The works of the 19 century composers were in focus.
The thematic lecture-demonstration on Sunday, ‘Saptha Rathnangal,’ was a refreshing recapitulation of ragas, kritis and composers. It was far from being yet another sentimental journey down memory lane. The illuminating exposition conceived by Radha Bhaskar sought to stimulate interest in a rational and historically-informed approach to music appreciation. To that end, she drew predominantly from the works of the 19 century composers. “Compositions crystallise ragas for posterity,” was Radha Bhaskar’s opening observation. Radha was supported on the vocal by Vasudha Ravi, K.P. Nandini, Aishwarya Shankar and Deekshita. The accompanists were Anayampatti Venkatasubramaniam (violin), Nellai Balaji (mridangam) and S. Krishna (ghatam).
The burden of her presentation was two-fold: to show that different composers dealt with different ragas differently; and to highlight that the multitude of compositions penned by a single composer brought out many facets of the same raga. She advanced the further proposition (debatable) that this huge heterogeneity enables us to understand our music through our own music, rather than in comparative relation to other forms.
Tyagaraja was the first of the seven Rathnas featured that evening. A great pioneer, as many as 100 out of the 200 ragas he handled were his own creations. He wrote as many as 31 songs in Thodi and 32 in Sankarabharanam - some more intricate and complex, others simple melodies. ‘Raghupate,’ and ‘Srirama Srirama,’ in Sahana represent the above types. Evidence of such compositions in contrast are Muthuswami Dikshitar’s song in Sankaraabharanam, ‘Akshayalingavibho’ and ‘Syamale Meenakshi Sundareswari Saakshi.’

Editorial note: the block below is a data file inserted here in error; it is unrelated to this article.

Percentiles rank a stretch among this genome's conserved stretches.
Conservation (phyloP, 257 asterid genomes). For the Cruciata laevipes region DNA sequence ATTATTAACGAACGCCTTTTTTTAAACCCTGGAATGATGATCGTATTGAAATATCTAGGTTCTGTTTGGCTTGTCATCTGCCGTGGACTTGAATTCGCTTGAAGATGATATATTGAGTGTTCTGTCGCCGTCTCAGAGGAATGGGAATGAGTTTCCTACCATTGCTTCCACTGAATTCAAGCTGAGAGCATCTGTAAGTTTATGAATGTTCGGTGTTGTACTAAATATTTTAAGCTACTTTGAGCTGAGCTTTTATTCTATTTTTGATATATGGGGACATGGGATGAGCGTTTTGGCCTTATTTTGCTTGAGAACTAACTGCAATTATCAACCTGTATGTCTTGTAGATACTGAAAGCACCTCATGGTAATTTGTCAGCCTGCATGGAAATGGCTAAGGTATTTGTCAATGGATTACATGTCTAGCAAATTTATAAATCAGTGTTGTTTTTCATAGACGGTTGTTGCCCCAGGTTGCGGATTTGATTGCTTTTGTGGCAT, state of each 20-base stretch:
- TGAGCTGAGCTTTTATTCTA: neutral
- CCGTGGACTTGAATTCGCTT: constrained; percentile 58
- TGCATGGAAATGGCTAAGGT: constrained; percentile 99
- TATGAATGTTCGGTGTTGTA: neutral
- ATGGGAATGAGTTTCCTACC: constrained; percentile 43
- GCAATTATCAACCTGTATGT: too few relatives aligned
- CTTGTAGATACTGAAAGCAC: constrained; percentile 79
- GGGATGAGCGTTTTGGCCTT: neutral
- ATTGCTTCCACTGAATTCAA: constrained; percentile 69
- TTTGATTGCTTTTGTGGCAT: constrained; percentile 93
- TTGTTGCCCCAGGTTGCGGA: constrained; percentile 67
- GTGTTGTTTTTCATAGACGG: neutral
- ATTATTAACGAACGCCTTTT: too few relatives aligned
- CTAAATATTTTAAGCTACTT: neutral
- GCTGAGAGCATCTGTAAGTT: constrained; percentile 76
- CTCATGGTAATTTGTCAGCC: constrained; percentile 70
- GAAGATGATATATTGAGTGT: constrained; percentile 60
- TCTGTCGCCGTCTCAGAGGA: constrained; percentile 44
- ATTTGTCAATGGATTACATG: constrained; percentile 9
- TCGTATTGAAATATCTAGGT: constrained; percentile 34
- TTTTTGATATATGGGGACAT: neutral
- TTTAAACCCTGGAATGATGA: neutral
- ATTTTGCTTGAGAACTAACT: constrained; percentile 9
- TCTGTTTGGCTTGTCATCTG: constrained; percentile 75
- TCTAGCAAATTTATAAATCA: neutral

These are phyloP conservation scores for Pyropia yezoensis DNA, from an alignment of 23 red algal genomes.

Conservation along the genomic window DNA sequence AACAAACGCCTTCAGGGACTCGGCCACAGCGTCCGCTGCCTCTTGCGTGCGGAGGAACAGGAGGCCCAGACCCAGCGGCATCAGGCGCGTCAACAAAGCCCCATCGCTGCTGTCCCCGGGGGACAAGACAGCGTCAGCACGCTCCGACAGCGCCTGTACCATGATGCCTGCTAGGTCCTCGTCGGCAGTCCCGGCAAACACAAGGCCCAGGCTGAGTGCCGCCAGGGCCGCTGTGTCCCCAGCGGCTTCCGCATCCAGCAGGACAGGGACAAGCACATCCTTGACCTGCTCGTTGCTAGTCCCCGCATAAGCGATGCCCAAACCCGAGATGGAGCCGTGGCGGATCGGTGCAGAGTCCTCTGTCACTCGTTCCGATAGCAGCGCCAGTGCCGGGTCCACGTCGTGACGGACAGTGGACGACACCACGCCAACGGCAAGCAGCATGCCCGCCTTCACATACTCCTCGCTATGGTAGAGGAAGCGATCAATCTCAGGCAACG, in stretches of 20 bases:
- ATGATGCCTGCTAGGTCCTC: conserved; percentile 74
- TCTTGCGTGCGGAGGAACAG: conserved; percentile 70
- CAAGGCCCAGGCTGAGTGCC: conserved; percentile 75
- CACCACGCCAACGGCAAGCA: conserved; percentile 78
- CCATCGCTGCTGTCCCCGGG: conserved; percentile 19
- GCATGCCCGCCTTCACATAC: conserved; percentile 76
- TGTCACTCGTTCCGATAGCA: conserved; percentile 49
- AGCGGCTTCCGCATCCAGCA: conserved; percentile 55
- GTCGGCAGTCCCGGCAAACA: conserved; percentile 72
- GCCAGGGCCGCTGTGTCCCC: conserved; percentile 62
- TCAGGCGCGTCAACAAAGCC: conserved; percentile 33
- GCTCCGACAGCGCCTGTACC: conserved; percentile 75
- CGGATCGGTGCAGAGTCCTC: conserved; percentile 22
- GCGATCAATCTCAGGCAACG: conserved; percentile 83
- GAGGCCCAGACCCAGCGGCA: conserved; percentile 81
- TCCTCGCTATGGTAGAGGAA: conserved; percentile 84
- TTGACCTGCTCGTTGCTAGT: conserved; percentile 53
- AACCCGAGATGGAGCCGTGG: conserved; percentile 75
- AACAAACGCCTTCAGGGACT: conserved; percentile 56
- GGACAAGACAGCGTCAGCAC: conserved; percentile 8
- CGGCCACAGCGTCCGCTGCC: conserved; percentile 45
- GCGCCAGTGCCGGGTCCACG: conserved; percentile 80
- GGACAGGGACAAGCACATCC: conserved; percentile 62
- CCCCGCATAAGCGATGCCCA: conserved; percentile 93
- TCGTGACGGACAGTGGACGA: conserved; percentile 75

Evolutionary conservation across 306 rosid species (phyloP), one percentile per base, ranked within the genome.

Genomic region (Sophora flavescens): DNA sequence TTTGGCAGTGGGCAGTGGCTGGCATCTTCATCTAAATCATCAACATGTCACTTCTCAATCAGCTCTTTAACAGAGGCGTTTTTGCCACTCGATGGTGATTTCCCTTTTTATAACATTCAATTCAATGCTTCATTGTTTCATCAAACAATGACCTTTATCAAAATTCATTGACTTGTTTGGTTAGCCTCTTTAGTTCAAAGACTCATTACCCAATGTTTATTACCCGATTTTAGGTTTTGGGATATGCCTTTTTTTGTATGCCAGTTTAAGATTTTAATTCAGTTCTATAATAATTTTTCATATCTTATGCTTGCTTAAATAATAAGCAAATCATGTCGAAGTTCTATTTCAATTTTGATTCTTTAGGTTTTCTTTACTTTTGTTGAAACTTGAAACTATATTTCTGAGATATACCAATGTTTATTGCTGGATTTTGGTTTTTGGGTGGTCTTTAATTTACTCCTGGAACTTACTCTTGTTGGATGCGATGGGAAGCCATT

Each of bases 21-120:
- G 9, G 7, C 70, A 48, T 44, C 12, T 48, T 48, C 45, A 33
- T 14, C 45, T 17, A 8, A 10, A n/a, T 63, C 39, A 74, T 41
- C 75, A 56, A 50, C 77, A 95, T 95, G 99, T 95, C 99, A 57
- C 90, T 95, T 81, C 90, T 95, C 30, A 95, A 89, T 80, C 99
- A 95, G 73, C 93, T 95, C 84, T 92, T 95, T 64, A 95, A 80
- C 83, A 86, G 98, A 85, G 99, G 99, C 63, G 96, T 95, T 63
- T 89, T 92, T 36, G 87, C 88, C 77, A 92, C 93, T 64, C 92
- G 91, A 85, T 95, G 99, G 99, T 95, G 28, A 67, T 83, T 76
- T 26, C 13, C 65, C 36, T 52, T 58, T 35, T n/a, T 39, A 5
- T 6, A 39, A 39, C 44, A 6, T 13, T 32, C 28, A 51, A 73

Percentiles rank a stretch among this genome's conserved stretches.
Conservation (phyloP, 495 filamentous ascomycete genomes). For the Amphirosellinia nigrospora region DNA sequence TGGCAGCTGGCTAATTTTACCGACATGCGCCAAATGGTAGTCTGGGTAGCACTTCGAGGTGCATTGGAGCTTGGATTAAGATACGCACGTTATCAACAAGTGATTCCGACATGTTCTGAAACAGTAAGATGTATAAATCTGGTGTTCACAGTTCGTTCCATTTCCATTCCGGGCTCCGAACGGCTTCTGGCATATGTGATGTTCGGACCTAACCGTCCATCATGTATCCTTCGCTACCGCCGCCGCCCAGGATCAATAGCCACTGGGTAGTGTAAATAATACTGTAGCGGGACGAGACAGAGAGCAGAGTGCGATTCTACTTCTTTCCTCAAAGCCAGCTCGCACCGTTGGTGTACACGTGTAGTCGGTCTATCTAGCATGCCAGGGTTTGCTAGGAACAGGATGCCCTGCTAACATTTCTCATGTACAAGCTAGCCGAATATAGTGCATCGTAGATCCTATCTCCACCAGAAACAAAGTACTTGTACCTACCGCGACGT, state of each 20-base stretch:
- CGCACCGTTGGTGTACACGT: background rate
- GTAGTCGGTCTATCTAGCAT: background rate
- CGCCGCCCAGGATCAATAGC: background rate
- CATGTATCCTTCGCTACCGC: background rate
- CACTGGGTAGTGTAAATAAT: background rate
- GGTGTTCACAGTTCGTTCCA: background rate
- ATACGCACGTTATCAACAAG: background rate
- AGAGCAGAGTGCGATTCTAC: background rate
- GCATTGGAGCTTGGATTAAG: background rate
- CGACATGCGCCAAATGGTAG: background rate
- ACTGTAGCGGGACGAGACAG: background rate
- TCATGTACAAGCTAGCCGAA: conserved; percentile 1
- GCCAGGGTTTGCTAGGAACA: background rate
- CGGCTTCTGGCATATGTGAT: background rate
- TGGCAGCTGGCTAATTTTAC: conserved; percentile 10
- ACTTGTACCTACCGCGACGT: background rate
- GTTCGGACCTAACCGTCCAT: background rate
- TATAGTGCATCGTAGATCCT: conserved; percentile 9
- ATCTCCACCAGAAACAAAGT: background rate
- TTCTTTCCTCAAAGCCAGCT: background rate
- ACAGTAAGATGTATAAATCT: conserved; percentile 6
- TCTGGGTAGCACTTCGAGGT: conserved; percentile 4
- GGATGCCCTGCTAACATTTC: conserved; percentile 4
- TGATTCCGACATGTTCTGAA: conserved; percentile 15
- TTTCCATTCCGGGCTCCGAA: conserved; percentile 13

Most of Tyagaraja’s songs are found in the medium tempo.
Of no mean significance is the fact that while Tyagaraja wrote at least 14 songs in ragam Kapi, the other two among the so-called trinity of composers seem to have none. Illustrating the point was ‘Anyayamu Seyakura, Rama Nannanyuniga Choodakuraa,’ sung beautifully and a melodious violin essay. Ranjani is the other example of a ragam not handled by Dikshitar and Syama sastri. Similarly, ragam Mangalakaisiki likewise is one that seems to have been deployed only by Muthuswami Dikshitar.
A common characteristic of the southern Indian genre of music is for composers to capture the essence of the raga in the opening line of the song. A case in point is ‘Bagayenayya,’ in ragam Chandrajothi.
Similarly, the significance of sangatis is too well-known to warrant elaboration. “Tyagaraja’s ‘Adamodigalada’ is,” said Radha Bhaskar, “a prime example.” Instances of gliding (jaru) and trembling (kampita) gamakas respectively are Muthuswami Dikshithar’s ‘Sri Satyanarayanam,’ in ragam Subhapantuvarali and Tyagaraja’s ‘Yennallu Oorake Unduvo,’ also in the same ragam.
These and other aspects further developed and systematised by composers of the distinction of Syama Sastri, Swati Tirunal, Gopalakrishna Bharati, Koteeswara Iyer and Papanasam Sivan were featured with worthy illustrations. Notable among them were Bharati’s songs ‘Nandanar Charithram,’ which radically expanded the reach of classical music. The other was Iyer’s ‘Kanda Ganamudam,’ comprising kritis in all the 72 foundational ragas enriched the deeper nuances of this genre.
Given such a rich heritage, and in the context of concerns to promote classical music, it is not unreasonable to expect musicians to make a more conscious effort to popularise songs in the language spoken by the common mass of the people.